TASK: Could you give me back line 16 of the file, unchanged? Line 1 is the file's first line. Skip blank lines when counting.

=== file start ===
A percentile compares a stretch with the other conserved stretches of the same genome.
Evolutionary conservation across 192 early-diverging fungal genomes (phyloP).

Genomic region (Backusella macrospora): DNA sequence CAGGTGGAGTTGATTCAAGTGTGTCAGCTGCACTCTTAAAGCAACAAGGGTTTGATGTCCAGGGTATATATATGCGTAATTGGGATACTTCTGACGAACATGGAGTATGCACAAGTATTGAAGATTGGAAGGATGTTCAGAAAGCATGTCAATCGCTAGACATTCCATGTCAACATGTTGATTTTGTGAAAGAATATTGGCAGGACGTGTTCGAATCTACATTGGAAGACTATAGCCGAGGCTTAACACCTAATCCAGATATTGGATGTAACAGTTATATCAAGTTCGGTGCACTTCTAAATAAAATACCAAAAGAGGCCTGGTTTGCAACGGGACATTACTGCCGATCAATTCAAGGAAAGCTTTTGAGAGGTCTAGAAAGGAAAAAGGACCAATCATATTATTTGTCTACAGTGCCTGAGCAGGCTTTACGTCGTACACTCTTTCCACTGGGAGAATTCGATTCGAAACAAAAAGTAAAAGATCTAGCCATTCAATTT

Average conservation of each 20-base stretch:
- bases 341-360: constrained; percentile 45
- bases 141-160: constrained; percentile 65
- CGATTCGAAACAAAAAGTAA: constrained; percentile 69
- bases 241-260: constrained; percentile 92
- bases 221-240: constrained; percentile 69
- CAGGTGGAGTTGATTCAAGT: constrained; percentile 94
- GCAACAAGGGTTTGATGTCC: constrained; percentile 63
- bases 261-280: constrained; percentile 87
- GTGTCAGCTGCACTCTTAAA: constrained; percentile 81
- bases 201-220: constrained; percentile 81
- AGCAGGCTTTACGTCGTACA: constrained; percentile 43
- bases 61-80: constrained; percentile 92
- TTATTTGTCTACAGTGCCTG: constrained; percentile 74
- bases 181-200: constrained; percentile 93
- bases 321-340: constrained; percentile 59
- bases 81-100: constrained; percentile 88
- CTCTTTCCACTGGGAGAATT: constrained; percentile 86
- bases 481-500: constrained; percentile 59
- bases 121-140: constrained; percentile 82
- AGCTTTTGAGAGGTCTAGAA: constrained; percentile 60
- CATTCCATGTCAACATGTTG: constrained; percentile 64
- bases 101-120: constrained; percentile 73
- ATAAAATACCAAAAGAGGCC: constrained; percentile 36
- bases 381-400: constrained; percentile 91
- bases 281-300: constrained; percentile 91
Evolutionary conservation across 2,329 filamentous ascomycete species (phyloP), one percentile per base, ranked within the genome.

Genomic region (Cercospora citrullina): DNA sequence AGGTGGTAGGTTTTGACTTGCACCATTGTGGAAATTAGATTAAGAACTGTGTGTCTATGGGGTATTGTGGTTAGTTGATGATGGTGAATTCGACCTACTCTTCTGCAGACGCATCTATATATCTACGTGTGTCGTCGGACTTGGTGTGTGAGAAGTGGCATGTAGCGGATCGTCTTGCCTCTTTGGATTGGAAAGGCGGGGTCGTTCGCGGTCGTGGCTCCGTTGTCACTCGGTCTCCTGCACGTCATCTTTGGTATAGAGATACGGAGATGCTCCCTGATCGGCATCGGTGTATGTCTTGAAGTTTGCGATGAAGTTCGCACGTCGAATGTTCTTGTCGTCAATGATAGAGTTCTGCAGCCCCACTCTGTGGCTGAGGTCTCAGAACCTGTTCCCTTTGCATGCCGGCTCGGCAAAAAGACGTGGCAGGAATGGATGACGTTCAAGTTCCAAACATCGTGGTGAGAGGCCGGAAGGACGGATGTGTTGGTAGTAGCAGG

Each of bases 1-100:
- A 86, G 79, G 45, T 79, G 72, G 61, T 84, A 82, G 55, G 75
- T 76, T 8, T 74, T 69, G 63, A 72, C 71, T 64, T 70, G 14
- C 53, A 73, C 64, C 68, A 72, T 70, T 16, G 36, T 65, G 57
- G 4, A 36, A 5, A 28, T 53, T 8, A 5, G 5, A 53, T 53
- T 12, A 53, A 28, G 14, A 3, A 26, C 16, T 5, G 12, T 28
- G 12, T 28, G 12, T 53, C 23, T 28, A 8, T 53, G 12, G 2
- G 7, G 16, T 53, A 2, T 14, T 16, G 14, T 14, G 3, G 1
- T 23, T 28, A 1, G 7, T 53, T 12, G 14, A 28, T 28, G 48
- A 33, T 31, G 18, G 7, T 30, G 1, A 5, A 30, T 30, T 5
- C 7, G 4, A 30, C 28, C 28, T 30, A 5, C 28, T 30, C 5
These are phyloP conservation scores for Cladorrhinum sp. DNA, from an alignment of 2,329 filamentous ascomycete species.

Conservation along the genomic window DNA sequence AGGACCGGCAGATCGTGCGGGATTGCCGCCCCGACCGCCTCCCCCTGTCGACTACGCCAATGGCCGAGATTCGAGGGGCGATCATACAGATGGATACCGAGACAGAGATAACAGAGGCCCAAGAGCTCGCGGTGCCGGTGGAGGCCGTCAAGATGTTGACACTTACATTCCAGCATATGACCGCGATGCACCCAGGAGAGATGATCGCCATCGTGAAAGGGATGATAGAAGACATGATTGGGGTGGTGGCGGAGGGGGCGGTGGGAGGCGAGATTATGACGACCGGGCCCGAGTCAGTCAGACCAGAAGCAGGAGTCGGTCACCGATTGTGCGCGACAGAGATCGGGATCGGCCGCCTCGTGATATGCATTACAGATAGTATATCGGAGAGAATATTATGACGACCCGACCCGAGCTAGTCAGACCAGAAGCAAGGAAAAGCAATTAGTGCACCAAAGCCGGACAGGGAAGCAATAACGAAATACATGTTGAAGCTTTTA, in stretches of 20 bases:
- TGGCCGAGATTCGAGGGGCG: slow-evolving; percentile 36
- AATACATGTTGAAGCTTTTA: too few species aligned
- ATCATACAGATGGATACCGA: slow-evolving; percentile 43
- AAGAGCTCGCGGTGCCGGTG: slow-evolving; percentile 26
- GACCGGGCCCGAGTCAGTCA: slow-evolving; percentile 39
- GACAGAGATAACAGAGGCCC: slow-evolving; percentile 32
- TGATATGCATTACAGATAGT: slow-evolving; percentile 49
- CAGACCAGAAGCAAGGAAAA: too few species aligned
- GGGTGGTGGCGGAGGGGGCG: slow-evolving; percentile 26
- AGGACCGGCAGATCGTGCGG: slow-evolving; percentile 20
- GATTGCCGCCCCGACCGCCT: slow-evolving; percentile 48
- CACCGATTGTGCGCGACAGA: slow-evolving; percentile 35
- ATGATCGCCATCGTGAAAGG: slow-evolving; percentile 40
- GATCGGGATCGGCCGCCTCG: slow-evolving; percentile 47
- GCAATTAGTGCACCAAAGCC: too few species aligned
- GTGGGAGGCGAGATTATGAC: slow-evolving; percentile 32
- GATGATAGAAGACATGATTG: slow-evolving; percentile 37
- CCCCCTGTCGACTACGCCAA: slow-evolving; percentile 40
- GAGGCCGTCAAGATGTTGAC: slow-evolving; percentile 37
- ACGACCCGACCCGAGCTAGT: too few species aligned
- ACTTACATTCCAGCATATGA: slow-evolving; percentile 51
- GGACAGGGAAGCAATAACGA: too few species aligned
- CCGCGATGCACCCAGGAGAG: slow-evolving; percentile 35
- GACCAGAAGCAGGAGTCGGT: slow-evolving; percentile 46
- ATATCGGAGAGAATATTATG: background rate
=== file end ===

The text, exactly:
- bases 61-80: constrained; percentile 92